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Motor neuron disease associated with copper deficiency

Authors

  • Conrad C. Weihl MD, PhD,

    1. Department of Neurology, Washington University School of Medicine, Campus Box 8111, 660 South Euclid Avenue, St. Louis, Missouri 63110, USA
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  • Glenn Lopate MD

    Corresponding author
    1. Department of Neurology, Washington University School of Medicine, Campus Box 8111, 660 South Euclid Avenue, St. Louis, Missouri 63110, USA
    • Department of Neurology, Washington University School of Medicine, Campus Box 8111, 660 South Euclid Avenue, St. Louis, Missouri 63110, USA
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Abstract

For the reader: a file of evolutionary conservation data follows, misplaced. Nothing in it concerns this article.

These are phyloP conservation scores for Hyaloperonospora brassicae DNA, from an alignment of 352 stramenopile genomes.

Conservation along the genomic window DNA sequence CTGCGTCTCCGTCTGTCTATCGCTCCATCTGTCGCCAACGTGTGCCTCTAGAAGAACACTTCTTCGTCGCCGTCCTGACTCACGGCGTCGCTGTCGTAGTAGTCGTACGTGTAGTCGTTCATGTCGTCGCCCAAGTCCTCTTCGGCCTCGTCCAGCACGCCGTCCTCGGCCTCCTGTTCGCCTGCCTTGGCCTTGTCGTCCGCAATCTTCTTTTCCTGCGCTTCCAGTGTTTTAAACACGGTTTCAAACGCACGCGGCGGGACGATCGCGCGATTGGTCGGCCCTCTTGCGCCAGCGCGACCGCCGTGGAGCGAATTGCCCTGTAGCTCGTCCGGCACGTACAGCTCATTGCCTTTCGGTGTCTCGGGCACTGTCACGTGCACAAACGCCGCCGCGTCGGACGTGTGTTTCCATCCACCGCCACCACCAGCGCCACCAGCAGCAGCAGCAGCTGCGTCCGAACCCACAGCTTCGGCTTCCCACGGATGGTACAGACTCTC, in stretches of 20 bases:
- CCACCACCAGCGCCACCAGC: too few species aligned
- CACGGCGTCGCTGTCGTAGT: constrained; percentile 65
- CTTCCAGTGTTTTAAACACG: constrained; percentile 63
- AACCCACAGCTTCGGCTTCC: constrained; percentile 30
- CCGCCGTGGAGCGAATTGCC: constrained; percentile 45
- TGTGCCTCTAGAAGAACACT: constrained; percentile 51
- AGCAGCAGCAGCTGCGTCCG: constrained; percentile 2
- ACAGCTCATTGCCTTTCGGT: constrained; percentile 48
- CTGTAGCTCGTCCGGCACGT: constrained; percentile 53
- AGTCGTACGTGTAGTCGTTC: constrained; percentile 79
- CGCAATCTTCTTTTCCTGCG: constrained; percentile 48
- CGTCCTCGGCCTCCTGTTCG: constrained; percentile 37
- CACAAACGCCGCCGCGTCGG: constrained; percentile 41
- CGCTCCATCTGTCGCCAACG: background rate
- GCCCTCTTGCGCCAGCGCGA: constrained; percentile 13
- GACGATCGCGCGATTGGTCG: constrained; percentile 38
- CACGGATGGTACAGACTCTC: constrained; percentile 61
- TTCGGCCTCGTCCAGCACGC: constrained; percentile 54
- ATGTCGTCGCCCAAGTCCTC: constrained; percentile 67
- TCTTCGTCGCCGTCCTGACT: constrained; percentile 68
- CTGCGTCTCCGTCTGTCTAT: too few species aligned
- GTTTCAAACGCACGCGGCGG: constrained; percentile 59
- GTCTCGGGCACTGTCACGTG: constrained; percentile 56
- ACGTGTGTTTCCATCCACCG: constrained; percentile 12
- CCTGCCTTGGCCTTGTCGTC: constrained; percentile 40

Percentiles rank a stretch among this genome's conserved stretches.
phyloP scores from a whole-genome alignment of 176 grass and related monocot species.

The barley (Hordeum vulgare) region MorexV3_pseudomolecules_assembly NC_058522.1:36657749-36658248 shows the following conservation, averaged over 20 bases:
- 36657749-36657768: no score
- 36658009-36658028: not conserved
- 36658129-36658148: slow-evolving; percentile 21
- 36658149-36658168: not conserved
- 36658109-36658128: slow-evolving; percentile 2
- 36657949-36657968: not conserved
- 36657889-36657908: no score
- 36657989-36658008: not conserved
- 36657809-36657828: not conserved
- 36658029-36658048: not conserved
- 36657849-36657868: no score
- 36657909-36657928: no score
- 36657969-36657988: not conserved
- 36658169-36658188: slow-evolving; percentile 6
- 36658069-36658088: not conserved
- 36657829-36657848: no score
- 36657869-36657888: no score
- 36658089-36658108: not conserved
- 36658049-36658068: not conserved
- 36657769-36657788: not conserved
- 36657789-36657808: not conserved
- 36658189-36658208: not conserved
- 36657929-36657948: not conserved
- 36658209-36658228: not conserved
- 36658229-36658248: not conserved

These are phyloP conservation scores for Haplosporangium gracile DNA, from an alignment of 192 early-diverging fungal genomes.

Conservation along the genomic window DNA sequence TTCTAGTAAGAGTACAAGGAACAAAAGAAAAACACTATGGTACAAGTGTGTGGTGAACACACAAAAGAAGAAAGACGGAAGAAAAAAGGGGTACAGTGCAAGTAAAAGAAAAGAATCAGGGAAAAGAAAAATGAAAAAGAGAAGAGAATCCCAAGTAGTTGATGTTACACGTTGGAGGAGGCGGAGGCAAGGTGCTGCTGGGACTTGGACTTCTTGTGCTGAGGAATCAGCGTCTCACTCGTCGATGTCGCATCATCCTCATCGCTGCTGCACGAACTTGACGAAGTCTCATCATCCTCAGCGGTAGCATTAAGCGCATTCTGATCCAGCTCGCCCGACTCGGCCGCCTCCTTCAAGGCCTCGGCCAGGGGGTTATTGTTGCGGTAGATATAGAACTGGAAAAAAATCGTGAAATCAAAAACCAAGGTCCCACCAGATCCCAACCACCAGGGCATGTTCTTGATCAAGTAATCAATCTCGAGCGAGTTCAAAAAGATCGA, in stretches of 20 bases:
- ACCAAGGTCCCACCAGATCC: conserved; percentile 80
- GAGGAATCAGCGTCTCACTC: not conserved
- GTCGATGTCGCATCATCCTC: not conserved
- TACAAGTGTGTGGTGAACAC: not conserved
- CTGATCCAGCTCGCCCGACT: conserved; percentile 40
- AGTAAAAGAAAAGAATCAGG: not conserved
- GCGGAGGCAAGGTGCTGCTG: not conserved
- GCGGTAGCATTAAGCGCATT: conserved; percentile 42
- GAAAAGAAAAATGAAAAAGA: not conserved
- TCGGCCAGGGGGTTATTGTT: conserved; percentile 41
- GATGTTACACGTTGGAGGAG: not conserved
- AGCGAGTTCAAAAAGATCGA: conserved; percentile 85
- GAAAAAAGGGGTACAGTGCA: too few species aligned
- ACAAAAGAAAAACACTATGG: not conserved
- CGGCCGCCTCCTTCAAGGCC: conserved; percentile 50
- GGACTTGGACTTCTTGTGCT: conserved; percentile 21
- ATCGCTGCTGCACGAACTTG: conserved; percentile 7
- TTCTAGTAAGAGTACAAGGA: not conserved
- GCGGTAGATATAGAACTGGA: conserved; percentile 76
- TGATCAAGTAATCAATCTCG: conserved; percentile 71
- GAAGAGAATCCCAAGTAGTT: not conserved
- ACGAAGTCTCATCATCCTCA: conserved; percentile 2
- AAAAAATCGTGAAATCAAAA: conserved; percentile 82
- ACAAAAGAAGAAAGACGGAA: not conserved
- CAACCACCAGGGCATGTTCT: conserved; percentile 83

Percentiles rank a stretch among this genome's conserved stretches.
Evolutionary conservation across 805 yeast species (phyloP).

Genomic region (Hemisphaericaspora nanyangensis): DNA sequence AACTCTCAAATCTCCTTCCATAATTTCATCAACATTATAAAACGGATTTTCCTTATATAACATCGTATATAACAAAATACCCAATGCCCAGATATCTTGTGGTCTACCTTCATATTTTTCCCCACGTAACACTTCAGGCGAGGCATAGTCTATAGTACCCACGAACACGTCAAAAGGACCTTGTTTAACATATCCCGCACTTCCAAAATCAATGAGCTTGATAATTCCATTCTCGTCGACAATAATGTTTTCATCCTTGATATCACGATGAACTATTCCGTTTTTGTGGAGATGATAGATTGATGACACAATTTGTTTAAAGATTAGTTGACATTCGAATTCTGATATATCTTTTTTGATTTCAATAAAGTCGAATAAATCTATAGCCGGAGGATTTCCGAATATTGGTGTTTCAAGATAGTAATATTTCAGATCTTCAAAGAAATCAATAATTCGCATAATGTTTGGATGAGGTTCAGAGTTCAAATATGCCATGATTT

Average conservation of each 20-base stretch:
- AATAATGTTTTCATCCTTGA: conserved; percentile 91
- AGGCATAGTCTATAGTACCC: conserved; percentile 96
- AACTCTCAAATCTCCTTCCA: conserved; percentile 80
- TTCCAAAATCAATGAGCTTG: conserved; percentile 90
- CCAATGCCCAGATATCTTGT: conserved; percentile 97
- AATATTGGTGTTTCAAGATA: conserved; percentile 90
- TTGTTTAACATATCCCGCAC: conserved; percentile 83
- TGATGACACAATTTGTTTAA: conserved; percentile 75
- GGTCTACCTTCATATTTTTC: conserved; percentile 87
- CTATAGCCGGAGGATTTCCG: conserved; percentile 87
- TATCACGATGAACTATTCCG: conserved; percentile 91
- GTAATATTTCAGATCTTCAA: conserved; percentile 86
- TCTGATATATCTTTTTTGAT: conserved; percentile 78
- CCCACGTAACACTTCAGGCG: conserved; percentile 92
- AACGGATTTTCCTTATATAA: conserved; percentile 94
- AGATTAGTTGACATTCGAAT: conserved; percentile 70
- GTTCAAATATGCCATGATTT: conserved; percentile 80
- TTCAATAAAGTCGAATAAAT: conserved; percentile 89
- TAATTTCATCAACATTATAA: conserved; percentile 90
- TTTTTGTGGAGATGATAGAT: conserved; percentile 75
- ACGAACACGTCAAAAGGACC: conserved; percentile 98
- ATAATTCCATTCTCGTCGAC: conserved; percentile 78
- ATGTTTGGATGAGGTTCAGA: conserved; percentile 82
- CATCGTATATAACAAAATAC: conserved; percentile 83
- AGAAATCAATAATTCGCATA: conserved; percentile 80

Copper deficiency in humans is a rare cause of myeloneuropathy that usually presents with a spastic ataxic gait, hyperreflexia, and distal sensory loss similar to that seen in patients with subacute combined degeneration. We describe three copper-deficient patients, two of whom were referred with a presumptive diagnosis of amyotrophic lateral sclerosis, who had progressive asymmetric weakness or electrodiagnostic findings of proximal and distal denervation suggestive of lower motor neuron disease. Copper replacement resulted in stabilization or mild improvement in weakness. The clinical spectrum of human copper deficiency should include lower motor neuron disease in addition to a syndrome of spastic ataxia. Muscle Nerve, 2006

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